So, the Oscar’s are over for another year. The 88th Academy Awards, hosted by Chris Rock, was an eventful night filled with some the usual safe bets and surprises, but the night was owned by Leonardo DiCaprio, who finally brought home an Oscar, simultaneously breaking the hearts of GIF creator’s the world over.
Rock was a strong host, hitting the ground running with an opening monologue that tackled the #OscarsSoWhite scandal that has dominated awards season head on, introducing the Academy as the “white people’s choice awards.”
Comedy has long been an effective means of exploring serious issues and Rock did so wonderfully. His speech was effective and well needed, addressing the nature of institutionalised racism and also tackling the calls that he himself resign as host, quipping that he didn’t want to “lose another job to Kevin Hart.”
But what about the actual awards? Here is the lowdown of the big wins from the night…
Best Picture was a strong category this year and there have been various favourites over the course of the season, but it was Tom McCarthy’s Spotlight that came out on top.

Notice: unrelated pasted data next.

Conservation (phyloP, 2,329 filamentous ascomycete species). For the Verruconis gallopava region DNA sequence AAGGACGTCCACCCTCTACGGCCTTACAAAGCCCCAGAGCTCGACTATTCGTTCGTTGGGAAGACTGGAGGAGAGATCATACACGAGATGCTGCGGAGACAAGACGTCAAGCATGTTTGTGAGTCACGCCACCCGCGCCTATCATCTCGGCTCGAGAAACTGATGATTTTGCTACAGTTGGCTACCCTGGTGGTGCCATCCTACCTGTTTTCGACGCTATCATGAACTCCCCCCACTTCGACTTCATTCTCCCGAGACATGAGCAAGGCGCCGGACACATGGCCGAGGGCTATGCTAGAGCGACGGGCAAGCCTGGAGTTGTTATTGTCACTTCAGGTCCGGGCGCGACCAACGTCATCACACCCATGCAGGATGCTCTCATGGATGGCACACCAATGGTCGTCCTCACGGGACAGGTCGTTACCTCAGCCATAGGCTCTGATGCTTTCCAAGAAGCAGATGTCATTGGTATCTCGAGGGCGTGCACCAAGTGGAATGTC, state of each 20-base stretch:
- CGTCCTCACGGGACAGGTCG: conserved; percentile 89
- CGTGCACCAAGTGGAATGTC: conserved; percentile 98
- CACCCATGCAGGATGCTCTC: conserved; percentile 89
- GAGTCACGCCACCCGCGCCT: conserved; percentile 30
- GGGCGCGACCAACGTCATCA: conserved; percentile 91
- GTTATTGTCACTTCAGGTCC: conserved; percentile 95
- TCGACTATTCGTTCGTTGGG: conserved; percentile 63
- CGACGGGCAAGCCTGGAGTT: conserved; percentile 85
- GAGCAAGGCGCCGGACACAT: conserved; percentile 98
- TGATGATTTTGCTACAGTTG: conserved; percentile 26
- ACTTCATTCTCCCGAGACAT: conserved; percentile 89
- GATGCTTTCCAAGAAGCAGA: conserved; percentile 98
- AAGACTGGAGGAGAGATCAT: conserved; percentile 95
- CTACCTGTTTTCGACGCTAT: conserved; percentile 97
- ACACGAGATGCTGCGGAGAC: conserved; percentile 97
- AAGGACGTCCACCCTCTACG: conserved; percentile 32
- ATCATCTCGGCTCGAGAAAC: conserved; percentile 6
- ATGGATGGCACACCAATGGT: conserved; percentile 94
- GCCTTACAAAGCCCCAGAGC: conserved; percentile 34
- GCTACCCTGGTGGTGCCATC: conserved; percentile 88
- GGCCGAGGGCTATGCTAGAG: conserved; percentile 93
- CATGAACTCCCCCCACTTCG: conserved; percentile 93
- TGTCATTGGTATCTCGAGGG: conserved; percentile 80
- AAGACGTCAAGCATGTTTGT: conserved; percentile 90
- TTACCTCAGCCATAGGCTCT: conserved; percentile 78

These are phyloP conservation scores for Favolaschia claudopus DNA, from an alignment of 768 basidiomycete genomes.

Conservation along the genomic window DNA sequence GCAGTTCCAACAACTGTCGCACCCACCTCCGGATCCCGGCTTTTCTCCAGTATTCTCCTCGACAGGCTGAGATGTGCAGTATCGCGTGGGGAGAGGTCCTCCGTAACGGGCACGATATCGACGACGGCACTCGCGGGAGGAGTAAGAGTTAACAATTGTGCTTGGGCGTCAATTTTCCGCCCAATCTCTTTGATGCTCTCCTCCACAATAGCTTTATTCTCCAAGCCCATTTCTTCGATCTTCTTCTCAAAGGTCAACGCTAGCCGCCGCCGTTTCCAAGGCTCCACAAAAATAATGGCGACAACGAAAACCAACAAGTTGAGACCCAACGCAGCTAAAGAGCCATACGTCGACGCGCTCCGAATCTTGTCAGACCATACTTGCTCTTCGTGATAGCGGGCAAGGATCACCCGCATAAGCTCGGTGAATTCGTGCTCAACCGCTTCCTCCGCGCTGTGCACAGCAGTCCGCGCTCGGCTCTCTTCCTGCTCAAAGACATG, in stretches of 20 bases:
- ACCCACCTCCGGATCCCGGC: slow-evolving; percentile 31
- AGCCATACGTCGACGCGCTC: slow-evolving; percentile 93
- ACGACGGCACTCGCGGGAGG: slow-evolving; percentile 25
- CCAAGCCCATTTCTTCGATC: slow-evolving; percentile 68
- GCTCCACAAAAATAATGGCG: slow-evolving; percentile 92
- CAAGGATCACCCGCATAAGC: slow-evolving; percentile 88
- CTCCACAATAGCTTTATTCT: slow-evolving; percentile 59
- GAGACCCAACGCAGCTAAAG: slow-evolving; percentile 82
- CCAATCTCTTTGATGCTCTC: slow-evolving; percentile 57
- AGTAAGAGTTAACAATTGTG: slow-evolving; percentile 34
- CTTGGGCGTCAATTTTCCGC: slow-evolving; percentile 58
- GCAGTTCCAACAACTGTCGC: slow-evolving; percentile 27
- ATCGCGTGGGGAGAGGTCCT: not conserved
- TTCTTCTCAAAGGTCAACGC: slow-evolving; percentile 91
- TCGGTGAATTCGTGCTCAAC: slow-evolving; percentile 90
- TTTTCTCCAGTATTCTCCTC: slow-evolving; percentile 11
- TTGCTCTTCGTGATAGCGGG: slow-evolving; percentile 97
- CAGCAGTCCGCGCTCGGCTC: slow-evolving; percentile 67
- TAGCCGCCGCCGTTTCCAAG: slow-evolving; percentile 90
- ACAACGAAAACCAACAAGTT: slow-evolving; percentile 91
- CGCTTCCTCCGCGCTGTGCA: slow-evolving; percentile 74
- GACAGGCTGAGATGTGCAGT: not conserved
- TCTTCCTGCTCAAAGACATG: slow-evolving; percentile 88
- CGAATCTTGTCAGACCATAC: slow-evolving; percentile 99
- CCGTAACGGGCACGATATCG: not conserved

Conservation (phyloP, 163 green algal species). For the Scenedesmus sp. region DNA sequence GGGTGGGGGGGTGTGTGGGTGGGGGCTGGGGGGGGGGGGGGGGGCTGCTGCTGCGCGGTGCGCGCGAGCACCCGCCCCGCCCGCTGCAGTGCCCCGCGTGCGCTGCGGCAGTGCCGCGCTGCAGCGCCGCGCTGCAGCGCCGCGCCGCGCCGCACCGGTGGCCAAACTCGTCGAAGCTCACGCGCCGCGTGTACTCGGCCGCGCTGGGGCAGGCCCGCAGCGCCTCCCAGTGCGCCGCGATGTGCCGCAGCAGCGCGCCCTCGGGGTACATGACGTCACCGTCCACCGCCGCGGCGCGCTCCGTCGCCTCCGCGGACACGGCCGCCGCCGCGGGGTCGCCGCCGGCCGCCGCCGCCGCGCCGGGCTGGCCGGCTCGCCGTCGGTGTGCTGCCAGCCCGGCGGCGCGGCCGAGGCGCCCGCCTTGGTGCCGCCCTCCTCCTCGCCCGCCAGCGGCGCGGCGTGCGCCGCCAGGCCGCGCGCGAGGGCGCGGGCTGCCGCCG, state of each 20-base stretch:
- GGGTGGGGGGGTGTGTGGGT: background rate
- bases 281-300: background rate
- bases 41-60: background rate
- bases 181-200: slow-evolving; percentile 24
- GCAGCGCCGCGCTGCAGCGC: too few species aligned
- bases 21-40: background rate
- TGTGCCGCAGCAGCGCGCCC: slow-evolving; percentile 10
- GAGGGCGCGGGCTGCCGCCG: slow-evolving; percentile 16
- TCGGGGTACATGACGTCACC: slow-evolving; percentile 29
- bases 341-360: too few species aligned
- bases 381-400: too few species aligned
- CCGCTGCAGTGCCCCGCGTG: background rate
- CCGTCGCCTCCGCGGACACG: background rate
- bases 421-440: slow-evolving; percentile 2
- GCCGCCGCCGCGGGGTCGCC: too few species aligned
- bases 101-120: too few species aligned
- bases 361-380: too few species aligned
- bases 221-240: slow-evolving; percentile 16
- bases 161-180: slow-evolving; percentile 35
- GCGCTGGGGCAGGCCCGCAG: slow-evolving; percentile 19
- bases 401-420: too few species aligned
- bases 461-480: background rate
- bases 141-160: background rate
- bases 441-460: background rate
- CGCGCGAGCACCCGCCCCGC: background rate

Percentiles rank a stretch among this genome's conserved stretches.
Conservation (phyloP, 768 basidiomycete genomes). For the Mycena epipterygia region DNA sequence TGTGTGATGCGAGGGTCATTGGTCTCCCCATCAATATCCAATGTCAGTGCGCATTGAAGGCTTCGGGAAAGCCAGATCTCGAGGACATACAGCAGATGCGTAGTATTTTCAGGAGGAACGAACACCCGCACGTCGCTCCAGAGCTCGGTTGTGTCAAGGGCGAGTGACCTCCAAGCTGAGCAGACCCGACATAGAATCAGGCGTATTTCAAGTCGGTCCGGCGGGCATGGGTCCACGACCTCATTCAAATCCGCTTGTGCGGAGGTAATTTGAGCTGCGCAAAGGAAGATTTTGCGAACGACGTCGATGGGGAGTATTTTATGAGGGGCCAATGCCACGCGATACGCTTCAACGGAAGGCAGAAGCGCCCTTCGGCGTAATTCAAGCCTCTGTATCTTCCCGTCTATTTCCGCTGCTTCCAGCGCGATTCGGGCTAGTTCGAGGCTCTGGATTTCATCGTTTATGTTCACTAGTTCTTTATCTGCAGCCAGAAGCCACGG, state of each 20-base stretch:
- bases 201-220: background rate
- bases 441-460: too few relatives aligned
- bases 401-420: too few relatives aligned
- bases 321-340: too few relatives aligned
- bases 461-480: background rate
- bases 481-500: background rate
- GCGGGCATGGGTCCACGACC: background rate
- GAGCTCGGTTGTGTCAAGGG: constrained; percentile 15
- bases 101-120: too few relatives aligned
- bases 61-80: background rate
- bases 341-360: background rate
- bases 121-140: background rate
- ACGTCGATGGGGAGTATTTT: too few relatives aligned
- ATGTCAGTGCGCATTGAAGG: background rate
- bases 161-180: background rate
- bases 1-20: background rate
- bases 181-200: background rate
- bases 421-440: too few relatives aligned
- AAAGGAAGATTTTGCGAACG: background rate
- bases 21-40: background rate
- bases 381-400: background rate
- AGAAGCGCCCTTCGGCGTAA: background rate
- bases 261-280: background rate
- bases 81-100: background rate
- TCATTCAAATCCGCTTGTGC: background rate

The film is deserving of the top award – a sobering look at the true life child abuse scandal uncovered by the Boston Globe’s spotlight team in 2001. It would have been a shame to see a film that feels so undoubtedly important go home empty handed, and whilst more understated than some of the nominees – The Revenant and Mad Max: Fury Road being the obvious examples – the film packs an emotional gut punch.
I was holding out on futile hopes for underdog Brooklyn, my personal favourite from the nominees, but I don’t think there can be any real qualms about Spotlight’s deserved victory.
Winner: Leonardo DiCaprio (The Revenant)